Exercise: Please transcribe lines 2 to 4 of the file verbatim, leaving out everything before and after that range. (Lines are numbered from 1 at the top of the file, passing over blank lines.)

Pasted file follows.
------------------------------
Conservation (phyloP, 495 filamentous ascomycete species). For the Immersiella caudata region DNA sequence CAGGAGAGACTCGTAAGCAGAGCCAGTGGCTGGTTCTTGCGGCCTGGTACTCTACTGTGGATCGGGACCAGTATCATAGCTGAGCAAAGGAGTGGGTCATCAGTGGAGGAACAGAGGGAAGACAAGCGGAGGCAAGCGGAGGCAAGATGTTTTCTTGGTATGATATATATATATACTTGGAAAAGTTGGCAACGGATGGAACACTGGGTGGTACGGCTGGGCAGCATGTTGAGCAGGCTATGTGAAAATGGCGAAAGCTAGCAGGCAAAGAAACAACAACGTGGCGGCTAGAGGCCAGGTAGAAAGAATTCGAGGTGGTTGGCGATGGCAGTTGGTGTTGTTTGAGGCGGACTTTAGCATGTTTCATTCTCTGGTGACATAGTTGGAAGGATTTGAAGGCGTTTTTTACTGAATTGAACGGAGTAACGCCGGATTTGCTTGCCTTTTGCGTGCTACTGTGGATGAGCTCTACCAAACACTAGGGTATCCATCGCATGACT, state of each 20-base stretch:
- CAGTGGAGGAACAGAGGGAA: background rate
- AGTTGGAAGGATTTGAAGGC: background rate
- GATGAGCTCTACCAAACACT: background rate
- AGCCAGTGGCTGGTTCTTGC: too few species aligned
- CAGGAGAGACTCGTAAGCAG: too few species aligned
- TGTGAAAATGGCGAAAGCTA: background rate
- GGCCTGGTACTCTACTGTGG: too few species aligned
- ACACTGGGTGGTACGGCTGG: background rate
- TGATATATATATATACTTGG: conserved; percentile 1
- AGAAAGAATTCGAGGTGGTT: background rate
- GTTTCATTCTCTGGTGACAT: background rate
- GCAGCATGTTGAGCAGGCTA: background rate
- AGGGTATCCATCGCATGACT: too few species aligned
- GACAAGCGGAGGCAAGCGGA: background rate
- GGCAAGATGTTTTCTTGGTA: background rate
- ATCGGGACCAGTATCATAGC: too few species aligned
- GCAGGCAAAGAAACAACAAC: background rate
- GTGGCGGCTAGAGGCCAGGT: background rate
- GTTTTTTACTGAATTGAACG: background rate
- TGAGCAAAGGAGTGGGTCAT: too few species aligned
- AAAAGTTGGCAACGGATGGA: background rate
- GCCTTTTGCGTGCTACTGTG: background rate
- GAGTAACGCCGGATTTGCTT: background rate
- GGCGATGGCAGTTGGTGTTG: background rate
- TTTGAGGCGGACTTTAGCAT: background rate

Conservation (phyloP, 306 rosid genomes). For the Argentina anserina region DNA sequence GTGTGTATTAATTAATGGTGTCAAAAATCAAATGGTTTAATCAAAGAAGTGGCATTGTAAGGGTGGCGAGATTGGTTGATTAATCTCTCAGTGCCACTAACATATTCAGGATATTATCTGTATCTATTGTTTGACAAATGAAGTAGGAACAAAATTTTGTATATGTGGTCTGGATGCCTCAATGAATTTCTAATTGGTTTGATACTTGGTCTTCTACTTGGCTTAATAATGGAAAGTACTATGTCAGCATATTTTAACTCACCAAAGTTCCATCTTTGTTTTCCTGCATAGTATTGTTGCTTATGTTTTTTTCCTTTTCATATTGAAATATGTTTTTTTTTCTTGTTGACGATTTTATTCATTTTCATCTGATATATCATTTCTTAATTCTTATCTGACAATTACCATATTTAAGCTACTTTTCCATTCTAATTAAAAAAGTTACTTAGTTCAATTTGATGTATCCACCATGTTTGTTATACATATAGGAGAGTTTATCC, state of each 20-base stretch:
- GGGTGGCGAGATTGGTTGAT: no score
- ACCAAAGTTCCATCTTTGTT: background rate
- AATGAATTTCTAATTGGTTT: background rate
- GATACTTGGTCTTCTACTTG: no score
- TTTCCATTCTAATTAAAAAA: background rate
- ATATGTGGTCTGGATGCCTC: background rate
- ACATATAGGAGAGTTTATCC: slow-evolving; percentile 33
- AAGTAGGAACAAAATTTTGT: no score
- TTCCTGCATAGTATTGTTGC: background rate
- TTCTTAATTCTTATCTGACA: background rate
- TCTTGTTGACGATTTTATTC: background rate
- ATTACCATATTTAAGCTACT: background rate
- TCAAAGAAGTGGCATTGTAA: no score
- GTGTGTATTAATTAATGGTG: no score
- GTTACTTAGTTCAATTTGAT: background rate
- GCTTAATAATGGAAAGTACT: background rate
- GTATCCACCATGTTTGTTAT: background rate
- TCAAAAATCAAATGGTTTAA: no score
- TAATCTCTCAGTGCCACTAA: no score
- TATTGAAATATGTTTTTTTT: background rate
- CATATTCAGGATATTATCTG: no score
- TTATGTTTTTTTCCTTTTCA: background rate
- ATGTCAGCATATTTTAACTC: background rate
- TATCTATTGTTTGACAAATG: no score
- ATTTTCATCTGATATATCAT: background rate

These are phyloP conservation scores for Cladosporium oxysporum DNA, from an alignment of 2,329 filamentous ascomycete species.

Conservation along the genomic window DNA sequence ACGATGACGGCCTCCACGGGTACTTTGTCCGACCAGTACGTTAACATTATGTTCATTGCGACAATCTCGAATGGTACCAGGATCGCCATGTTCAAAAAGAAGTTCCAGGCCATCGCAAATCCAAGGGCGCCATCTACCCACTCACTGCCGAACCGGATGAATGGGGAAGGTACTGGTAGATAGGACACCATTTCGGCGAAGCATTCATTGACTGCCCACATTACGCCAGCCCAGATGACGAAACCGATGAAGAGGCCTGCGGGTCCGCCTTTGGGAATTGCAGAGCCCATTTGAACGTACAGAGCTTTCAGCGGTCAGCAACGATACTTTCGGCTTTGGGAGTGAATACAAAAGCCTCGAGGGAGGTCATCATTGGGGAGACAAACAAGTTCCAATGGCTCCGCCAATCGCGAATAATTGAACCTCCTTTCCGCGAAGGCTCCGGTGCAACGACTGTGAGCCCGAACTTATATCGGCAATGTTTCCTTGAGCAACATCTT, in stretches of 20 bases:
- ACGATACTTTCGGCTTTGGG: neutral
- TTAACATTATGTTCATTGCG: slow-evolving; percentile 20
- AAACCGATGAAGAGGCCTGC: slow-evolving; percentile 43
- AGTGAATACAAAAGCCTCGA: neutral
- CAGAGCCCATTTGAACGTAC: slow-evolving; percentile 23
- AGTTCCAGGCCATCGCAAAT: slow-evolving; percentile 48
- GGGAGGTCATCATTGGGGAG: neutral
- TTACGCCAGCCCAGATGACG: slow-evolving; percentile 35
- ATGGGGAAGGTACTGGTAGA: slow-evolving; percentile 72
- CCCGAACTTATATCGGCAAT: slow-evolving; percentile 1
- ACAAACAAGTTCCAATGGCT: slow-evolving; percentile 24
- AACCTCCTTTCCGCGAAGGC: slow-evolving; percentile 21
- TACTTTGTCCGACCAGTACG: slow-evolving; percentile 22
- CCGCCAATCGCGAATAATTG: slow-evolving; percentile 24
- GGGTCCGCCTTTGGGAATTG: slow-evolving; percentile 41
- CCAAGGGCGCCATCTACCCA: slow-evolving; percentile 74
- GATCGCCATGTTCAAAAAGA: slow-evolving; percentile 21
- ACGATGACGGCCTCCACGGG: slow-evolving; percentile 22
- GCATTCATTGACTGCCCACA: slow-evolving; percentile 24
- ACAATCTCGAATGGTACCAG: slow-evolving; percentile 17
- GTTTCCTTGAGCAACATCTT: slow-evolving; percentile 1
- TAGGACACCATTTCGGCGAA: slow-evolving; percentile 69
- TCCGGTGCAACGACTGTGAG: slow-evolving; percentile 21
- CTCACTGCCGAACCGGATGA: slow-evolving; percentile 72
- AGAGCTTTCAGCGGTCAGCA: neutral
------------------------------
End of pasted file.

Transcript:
- CAGTGGAGGAACAGAGGGAA: background rate
- AGTTGGAAGGATTTGAAGGC: background rate
- GATGAGCTCTACCAAACACT: background rate